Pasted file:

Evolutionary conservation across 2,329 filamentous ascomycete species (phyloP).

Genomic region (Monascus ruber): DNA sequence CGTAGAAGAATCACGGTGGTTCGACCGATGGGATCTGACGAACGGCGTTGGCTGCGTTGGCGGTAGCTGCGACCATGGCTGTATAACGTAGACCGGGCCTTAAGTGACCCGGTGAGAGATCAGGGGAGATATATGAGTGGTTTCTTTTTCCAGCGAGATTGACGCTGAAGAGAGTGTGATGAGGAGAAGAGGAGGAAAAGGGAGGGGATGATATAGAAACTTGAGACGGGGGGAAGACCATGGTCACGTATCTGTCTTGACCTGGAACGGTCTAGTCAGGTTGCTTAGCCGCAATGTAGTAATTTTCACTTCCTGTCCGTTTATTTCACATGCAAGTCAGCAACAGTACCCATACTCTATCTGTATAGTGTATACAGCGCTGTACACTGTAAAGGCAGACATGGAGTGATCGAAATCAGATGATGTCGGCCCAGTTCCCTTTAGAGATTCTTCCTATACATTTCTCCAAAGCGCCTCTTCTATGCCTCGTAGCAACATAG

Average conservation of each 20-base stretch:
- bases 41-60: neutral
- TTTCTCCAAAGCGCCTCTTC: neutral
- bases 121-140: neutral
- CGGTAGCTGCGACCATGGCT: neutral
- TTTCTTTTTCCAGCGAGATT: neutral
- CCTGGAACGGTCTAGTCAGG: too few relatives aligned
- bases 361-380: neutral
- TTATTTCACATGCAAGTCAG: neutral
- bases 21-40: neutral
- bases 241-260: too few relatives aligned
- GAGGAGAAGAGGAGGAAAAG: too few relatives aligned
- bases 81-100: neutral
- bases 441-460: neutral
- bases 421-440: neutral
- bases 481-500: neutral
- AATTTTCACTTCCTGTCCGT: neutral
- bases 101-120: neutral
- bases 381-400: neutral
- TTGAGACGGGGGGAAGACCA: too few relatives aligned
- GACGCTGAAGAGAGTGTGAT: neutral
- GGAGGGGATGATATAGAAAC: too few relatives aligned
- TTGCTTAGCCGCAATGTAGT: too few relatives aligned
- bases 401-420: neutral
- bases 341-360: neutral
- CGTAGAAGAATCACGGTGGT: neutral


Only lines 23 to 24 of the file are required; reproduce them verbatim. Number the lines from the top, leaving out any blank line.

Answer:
- GACGCTGAAGAGAGTGTGAT: neutral
- GGAGGGGATGATATAGAAAC: too few relatives aligned